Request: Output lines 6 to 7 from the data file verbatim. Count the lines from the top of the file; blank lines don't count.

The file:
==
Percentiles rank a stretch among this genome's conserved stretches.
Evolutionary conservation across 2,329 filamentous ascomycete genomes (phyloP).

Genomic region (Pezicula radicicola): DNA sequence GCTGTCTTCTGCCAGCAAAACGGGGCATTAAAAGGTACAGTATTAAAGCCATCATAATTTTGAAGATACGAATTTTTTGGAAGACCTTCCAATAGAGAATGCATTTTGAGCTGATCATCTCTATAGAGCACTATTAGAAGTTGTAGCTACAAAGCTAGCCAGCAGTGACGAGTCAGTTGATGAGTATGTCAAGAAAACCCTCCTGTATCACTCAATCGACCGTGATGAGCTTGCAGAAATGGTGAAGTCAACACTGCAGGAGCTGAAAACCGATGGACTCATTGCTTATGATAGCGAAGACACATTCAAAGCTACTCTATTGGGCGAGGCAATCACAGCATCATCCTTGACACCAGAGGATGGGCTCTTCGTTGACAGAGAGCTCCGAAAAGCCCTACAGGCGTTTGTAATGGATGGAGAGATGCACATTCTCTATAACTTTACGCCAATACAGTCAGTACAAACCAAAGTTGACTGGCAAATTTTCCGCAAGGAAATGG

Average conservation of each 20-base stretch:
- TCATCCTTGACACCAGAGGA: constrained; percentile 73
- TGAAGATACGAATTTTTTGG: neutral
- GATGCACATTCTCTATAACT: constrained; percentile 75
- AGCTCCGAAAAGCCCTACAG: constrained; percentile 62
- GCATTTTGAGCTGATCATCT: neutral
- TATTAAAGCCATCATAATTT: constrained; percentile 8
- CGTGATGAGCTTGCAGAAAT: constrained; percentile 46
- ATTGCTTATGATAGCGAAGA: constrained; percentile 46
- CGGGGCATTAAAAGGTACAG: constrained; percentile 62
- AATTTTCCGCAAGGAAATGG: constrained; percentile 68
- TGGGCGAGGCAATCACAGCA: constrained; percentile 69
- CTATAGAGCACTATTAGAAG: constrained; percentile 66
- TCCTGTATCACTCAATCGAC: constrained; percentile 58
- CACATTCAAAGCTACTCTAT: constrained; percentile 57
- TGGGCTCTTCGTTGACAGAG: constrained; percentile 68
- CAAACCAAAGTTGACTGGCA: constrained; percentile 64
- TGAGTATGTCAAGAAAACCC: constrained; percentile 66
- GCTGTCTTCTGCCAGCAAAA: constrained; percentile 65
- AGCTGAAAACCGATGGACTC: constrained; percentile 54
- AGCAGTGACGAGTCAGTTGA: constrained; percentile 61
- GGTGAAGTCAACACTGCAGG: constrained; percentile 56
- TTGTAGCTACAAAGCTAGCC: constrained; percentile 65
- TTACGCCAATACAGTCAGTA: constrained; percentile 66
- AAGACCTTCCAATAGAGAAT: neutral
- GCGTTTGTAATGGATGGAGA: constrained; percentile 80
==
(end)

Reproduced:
- TGAAGATACGAATTTTTTGG: neutral
- GATGCACATTCTCTATAACT: constrained; percentile 75